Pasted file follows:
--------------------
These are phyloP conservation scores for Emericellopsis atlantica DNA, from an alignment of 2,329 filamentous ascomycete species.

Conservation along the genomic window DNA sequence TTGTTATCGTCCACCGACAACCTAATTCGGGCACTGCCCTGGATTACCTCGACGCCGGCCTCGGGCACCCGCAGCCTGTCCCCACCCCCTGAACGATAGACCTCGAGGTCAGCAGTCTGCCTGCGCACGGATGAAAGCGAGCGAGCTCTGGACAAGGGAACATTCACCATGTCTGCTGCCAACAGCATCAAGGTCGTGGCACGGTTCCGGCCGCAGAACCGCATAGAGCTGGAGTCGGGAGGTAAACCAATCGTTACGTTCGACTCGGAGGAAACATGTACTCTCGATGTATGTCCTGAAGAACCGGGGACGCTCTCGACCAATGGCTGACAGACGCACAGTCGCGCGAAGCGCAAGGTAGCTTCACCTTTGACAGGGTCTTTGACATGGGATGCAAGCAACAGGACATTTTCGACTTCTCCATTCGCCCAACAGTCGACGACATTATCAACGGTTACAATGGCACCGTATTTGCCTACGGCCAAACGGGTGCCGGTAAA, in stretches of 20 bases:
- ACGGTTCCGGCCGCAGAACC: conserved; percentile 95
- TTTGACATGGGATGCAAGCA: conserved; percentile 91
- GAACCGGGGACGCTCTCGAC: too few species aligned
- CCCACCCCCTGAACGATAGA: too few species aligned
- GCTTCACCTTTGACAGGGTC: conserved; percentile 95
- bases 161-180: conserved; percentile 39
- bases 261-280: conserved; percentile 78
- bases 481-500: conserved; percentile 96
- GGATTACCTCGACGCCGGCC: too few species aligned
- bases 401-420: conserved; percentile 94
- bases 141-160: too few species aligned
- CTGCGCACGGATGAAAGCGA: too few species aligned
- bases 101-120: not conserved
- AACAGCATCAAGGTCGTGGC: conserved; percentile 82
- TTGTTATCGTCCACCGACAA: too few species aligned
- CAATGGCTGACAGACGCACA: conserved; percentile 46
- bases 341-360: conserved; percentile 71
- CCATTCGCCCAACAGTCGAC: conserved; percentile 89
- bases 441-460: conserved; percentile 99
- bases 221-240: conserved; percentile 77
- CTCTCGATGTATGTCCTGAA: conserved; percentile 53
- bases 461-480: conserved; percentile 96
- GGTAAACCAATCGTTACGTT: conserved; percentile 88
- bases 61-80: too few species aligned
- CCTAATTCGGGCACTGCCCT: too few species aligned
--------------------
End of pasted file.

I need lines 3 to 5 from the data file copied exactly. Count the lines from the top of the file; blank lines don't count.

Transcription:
- ACGGTTCCGGCCGCAGAACC: conserved; percentile 95
- TTTGACATGGGATGCAAGCA: conserved; percentile 91
- GAACCGGGGACGCTCTCGAC: too few species aligned